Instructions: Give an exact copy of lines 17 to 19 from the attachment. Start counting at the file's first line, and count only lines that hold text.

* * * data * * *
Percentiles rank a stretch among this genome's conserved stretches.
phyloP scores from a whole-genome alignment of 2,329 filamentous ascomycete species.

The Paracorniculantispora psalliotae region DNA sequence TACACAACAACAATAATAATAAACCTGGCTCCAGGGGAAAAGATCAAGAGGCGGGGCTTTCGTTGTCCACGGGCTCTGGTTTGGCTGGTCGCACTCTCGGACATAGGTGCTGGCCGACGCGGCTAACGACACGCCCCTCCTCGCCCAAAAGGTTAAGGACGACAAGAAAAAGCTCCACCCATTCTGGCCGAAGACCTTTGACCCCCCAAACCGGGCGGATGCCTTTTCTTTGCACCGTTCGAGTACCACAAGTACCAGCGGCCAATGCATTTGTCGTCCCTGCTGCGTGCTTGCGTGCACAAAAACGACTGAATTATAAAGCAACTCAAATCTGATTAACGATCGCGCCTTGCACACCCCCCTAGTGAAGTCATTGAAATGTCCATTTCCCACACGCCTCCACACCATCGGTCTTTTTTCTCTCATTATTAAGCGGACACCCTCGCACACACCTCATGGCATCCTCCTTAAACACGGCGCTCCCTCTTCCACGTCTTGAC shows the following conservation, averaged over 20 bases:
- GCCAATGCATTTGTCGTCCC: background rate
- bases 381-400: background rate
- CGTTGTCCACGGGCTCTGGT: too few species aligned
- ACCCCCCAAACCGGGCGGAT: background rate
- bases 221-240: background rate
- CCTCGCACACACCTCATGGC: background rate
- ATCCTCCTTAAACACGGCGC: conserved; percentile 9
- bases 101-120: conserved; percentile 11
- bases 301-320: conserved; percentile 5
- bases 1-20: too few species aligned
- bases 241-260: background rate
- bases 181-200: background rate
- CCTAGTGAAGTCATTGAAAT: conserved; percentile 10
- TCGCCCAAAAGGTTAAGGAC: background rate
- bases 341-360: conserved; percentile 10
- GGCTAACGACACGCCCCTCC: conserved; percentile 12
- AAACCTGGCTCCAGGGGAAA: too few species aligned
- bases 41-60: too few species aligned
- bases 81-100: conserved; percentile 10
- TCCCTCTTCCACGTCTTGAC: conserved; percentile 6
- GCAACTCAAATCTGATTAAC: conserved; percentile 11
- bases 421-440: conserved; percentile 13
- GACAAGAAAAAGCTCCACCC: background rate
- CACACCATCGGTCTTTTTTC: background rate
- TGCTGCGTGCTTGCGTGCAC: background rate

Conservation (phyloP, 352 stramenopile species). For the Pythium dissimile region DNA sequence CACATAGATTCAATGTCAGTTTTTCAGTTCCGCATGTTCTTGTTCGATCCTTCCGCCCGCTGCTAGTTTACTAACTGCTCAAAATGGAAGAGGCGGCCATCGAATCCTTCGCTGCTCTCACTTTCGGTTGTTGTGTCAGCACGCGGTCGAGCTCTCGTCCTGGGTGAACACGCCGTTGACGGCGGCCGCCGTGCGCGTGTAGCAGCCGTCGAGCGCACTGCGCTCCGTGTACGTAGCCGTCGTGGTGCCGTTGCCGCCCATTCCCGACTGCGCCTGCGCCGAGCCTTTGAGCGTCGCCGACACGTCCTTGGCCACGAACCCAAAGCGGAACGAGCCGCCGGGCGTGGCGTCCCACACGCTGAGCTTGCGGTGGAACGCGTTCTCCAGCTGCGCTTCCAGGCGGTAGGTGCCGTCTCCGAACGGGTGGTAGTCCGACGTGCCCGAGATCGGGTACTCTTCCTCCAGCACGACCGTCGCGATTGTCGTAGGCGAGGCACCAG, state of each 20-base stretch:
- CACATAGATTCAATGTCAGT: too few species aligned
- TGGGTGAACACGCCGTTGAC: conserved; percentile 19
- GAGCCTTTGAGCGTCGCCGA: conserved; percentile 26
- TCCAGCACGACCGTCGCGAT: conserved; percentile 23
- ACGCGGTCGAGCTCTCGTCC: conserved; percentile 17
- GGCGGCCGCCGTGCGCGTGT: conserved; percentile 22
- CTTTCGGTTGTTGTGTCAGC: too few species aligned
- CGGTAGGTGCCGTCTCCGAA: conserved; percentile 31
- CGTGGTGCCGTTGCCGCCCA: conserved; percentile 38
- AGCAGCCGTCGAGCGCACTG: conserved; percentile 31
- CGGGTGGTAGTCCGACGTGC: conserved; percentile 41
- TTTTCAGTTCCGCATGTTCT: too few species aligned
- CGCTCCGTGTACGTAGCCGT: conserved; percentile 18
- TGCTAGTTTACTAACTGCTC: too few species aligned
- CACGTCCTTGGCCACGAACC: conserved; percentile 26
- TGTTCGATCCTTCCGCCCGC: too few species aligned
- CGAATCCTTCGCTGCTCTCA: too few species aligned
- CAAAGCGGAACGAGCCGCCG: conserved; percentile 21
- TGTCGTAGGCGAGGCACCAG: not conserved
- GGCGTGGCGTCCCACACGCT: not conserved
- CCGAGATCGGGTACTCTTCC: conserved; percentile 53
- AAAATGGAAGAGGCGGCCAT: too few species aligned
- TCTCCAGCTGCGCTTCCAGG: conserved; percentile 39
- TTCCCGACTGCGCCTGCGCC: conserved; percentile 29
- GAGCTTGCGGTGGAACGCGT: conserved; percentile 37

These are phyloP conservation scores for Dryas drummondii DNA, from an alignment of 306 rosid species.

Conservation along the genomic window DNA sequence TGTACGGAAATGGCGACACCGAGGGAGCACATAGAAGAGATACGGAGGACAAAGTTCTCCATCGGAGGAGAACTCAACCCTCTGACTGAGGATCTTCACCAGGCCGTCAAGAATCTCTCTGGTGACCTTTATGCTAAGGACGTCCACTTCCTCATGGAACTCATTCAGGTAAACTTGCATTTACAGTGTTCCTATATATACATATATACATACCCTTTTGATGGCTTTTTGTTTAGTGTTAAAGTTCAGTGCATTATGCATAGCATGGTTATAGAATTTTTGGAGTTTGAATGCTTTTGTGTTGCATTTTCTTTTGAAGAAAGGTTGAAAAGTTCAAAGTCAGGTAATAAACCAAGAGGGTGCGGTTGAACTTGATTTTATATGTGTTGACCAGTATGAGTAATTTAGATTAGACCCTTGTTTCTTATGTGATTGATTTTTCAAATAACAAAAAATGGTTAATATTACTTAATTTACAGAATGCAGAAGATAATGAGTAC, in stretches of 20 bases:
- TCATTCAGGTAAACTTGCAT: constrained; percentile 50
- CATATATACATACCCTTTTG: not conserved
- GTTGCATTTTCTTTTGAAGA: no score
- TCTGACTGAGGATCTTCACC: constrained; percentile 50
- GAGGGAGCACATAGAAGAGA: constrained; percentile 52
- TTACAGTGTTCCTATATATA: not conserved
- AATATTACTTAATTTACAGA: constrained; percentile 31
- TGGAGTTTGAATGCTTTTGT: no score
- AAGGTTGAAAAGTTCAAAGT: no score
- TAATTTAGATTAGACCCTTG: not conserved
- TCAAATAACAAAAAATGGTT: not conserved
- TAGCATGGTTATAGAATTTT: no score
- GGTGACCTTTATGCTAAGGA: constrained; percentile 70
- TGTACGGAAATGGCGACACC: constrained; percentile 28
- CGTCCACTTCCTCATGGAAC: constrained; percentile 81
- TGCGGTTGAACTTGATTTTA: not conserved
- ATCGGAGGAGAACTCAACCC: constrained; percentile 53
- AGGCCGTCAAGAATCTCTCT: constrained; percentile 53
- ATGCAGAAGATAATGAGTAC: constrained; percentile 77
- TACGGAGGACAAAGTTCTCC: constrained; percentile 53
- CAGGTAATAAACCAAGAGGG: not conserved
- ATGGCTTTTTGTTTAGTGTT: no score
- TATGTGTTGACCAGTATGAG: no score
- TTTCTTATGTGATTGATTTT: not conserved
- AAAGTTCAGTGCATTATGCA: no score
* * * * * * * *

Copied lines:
- TCGCCCAAAAGGTTAAGGAC: background rate
- bases 341-360: conserved; percentile 10
- GGCTAACGACACGCCCCTCC: conserved; percentile 12